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French reporters smuggle handgun onto airplane

By Kim I. Hartman     Jan 8, 2011 in World
Paris - An investigation is underway at Charles de Gaulle and Marseille airports after journalists filming a special for French TV were able to smuggle the parts of a 9mm handgun on-board a plane in their carry-on luggage and reassemble it during the flight.
The journalists, identified as Linda Bendali and Mathieu Lere, successfully boarded a morning flight from Charles de Gaulle airport to Nice on November 8 and returned to Paris from the Marseille airport carrying a disassembled 9mm semi-automatic handgun, without being detected by airport security officials at any of the passenger screening areas, according to a report released by France24.
The reporters set out to investigate the routine screening of passengers traveling through French airports by private security companies, who critics say are not properly trained, said the report on France24.
Linda Bendali told France24: “The security agents were attentive - that wasn't the problem. It was a lack of understanding of what they were supposed to be looking out for. They are not very familiar with dangerous weapons.”
The journalist's, who were traveling together, packed the individual parts of the handgun in two separate carry-on bags before passing through security checkpoints, which added to the difficulty in spotting the weapon, said the France24 report.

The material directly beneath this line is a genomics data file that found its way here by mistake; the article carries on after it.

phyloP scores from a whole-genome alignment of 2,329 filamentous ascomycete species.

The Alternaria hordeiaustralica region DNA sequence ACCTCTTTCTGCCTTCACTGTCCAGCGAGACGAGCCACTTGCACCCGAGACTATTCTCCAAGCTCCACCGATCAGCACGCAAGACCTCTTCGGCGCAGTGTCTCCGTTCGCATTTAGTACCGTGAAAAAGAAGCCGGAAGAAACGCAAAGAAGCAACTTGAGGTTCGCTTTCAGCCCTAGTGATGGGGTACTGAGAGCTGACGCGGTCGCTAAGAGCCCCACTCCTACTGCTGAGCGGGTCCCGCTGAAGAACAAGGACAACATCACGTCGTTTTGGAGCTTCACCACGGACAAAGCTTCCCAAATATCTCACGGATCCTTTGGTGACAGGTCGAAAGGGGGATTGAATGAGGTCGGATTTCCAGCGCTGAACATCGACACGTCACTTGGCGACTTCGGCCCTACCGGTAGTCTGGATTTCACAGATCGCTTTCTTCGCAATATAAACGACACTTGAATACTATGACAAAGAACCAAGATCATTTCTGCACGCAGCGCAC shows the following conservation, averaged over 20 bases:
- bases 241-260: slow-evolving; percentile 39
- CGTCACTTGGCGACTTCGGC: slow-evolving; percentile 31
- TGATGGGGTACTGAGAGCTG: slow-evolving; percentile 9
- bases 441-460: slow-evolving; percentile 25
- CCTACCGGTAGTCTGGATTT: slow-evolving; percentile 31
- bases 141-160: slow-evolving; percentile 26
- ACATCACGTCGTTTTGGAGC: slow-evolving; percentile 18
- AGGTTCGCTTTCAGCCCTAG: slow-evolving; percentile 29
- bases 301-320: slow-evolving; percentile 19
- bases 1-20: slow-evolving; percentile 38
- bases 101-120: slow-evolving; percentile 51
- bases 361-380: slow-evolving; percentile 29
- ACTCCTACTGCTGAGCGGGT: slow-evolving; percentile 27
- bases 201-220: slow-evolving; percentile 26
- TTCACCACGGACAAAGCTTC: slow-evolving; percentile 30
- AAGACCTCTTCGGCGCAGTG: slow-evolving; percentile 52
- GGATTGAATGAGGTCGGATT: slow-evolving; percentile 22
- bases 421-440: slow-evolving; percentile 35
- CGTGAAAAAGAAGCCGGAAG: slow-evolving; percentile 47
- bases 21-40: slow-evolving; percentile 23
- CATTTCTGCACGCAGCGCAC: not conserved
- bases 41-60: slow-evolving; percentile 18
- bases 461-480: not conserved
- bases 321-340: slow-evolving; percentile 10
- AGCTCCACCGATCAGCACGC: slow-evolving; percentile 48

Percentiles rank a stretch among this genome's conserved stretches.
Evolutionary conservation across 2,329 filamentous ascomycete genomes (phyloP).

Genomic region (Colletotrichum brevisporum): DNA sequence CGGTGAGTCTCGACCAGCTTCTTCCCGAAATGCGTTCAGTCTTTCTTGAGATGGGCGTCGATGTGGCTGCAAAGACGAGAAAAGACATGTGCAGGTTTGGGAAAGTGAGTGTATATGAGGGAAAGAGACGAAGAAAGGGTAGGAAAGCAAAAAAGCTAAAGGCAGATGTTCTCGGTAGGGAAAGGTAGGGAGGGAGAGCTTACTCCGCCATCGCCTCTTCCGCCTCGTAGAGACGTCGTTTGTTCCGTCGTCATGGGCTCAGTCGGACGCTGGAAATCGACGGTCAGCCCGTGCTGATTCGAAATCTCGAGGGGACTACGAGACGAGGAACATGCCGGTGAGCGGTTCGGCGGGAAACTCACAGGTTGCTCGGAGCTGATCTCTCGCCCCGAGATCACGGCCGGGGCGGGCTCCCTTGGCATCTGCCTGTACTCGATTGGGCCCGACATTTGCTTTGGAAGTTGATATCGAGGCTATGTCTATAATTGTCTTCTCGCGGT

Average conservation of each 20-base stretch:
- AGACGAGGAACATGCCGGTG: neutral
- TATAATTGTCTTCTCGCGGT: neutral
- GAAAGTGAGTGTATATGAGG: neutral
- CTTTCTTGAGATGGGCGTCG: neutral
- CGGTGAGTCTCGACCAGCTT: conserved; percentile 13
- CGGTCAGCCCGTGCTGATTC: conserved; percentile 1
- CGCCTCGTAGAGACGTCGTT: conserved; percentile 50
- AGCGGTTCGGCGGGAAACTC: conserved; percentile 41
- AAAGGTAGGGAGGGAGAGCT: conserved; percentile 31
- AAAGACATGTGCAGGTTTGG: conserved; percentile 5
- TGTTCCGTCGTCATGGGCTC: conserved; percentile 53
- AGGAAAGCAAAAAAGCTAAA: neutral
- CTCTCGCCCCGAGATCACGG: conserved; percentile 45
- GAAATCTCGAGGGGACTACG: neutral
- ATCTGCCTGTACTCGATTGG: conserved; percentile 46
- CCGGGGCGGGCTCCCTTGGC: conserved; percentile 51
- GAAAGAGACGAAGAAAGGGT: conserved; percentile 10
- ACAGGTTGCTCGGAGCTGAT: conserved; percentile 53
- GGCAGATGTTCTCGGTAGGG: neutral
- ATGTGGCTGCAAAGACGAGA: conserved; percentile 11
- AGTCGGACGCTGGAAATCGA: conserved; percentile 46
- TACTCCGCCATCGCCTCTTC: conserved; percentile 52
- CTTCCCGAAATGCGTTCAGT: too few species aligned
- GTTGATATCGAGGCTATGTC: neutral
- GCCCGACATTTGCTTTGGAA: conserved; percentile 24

The French national police authority and officials at both Charles de Gaulle and Marseille airports have refused to comment until they have seen the full report, said France24. The Envoyé Special report was scheduled for broadcast Thursday, January 6, on France 2.
FOX News reports, Nicholas Compte, general secretary of the police union told the AFP, "This demonstrates a real problem today that outsourcing security to private companies automatically leads to lower levels of security. We must have state controls on screening."
France is not the only country where concerns have been voiced about poorly trained airport security personnel. Security experts have questioned the experience of TSA agents at US airports in recognizing and preventing weapons or explosives from being carried onto planes by passengers.
ABC news recently reported: "that every year since the September 11 terror attacks, federal agencies have conducted random testing where undercover agents try to see just how much they can get past security checks at major U.S. airports."
The rate of failure has reportedly stunned experts in the security field.
According to one Department of Homeland Security report, which ABC said was leaked to the media, undercover TSA agents testing security at a Newark airport in 2006 found that TSA employees failed to detect concealed bombs and guns 20 out of 22 times.
A 2007 government audit leaked to USA Today revealed that explosives and bomb parts made it through Los Angeles's LAX airport in 50 out of 70 attempts, and at Chicago's O'Hare investigators were successful on 45 of 75 attempts to clear security checkpoints with weapons or bomb making materials.
The USA Today report said: "Terrorists bringing a homemade bomb on an airplane, or bringing on bomb or gun parts and assembling them in the cabin, is the top threat against aviation."
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